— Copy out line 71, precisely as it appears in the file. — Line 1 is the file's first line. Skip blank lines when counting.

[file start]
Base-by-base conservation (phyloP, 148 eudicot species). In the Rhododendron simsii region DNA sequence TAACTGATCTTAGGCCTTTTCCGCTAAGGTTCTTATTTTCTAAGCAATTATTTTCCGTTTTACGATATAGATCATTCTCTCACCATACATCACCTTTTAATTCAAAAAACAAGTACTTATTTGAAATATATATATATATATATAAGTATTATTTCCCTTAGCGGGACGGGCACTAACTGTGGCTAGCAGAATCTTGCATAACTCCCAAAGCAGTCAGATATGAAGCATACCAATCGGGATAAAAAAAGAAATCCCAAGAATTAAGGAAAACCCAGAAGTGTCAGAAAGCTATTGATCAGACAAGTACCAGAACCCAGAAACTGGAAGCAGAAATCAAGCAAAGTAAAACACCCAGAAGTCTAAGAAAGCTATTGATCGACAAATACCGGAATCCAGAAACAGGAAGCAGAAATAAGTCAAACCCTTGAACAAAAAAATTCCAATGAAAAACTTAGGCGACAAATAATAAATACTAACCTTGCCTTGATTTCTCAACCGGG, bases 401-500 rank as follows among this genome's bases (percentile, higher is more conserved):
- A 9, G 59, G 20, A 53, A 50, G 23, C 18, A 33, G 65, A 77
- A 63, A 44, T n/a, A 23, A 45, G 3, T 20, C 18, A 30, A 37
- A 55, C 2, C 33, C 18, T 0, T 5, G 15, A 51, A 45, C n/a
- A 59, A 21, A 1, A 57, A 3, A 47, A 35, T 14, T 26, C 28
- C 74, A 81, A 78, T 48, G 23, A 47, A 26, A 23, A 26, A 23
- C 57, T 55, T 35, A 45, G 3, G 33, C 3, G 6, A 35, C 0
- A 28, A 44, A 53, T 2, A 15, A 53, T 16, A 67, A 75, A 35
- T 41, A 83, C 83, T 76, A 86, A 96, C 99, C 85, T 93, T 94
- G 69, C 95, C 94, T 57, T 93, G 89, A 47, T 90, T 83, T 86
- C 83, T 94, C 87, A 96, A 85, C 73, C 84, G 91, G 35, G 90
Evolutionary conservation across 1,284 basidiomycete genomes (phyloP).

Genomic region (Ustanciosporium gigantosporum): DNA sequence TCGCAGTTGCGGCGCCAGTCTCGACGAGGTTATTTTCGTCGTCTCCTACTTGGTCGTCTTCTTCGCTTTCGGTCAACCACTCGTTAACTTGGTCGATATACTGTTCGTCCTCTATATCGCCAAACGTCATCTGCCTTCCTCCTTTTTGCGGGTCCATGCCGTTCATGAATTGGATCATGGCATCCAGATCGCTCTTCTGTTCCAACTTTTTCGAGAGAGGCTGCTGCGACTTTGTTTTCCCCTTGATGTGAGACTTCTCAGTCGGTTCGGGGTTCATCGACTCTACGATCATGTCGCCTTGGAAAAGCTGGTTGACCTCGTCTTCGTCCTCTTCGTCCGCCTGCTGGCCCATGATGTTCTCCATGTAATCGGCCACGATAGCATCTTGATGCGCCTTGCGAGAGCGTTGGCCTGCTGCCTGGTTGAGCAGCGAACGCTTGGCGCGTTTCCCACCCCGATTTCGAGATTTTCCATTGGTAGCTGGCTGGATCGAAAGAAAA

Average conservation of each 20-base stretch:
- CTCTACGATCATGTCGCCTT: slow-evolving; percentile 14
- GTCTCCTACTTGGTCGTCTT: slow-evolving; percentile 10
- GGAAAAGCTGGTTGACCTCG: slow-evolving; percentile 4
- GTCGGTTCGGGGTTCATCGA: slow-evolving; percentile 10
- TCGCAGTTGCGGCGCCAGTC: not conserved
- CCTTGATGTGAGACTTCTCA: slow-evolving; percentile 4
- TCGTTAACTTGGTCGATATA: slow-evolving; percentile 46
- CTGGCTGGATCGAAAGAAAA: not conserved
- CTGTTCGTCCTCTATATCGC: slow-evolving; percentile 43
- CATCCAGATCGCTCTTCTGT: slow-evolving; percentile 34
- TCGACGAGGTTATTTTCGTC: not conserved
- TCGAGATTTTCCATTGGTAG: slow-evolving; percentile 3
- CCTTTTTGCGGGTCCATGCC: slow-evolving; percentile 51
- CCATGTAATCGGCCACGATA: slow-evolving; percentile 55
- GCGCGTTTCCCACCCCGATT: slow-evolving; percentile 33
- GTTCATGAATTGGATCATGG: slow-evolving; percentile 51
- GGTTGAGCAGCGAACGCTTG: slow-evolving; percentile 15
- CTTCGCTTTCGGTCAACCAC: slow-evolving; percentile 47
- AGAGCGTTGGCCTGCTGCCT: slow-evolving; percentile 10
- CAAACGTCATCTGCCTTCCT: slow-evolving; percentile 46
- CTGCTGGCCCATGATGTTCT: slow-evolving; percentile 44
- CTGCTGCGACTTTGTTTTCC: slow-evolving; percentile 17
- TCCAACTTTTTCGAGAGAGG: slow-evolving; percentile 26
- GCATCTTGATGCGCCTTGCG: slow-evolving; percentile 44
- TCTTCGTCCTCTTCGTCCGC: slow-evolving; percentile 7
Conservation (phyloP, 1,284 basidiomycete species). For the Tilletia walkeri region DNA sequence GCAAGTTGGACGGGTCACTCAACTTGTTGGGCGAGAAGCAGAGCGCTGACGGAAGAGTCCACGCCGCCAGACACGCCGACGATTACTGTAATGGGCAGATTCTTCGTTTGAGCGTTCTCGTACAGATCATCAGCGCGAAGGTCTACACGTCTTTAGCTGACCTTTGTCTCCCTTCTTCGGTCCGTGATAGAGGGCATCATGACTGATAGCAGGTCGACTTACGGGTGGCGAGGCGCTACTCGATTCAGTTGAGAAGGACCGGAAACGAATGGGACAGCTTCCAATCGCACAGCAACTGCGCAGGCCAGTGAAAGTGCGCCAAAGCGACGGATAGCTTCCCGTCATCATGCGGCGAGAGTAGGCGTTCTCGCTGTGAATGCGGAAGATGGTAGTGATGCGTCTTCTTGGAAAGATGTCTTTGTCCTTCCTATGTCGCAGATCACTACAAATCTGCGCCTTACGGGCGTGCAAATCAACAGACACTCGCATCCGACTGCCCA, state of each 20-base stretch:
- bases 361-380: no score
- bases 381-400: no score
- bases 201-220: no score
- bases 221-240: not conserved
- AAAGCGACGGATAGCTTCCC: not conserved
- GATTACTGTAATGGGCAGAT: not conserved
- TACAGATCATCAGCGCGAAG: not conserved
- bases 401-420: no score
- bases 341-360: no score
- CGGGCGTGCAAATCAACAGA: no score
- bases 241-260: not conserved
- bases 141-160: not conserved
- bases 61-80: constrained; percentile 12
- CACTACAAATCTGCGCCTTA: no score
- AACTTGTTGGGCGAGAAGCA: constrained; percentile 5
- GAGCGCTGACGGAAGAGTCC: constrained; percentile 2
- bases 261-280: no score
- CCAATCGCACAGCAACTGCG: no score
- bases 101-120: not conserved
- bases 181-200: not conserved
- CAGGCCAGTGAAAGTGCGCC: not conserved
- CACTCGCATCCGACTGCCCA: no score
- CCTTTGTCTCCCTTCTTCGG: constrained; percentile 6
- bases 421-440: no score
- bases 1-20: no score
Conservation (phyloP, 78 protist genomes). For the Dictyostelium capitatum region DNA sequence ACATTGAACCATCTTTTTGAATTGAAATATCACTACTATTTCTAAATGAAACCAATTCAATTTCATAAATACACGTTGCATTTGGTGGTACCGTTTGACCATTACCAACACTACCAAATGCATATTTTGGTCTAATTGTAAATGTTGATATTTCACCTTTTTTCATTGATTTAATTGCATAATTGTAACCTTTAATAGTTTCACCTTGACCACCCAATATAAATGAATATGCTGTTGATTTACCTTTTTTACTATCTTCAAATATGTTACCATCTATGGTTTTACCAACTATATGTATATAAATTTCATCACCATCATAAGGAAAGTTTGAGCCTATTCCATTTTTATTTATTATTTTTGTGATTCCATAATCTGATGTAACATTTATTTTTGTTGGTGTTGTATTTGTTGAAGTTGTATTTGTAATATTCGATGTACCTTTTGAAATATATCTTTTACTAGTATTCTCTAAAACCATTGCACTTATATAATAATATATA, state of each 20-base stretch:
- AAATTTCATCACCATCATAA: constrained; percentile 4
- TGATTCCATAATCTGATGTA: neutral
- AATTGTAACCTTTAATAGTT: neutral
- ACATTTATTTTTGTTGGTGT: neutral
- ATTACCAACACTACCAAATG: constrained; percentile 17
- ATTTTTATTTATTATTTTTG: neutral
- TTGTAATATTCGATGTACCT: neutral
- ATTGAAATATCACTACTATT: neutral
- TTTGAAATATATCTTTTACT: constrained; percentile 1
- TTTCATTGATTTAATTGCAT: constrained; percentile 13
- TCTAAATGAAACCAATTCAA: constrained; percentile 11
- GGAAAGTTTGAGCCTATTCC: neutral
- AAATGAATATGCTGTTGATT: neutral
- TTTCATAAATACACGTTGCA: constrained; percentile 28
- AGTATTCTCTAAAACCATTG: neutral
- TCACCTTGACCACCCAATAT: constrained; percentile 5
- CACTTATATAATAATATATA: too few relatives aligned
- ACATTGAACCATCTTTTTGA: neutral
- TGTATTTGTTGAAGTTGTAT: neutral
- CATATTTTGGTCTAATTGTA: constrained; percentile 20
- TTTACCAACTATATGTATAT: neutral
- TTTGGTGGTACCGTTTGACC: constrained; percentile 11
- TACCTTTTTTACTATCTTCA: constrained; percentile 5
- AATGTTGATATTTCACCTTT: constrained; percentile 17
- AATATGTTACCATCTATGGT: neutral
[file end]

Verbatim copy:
- ATTACCAACACTACCAAATG: constrained; percentile 17